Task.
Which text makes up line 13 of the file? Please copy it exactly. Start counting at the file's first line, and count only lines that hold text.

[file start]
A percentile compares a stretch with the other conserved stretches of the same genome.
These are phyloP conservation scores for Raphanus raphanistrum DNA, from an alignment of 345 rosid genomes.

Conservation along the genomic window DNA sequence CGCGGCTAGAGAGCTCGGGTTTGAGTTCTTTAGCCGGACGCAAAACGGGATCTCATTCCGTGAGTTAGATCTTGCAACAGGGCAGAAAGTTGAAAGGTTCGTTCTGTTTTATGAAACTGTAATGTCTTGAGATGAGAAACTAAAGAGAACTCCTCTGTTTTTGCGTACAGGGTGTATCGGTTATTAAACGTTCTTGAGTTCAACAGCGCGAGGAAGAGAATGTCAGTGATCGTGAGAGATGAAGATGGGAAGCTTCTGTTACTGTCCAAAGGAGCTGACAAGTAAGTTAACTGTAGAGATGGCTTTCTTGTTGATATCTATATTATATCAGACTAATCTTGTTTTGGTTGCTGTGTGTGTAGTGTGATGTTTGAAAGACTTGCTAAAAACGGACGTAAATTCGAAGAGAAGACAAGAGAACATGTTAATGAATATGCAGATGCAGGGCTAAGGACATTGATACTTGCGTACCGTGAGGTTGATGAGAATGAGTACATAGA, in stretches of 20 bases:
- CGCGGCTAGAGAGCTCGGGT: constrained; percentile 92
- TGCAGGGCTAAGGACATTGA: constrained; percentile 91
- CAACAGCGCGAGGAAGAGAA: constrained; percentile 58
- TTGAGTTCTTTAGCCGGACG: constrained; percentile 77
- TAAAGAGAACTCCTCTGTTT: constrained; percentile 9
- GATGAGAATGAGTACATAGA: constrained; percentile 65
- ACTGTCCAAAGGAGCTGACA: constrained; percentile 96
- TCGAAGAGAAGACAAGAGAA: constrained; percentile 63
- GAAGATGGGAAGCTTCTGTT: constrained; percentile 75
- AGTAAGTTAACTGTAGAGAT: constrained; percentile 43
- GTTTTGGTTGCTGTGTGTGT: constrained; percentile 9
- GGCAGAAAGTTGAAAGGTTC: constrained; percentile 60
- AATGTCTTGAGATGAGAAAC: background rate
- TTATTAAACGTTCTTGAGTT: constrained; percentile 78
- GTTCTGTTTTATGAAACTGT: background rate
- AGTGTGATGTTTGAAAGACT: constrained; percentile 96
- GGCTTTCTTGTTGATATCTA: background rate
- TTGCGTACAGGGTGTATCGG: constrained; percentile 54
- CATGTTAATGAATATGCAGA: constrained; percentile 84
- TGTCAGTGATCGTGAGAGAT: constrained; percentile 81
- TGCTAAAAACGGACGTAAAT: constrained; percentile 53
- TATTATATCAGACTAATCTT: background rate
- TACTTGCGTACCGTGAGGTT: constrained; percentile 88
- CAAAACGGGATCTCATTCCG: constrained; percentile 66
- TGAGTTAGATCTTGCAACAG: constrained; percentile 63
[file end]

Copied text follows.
- AGTAAGTTAACTGTAGAGAT: constrained; percentile 43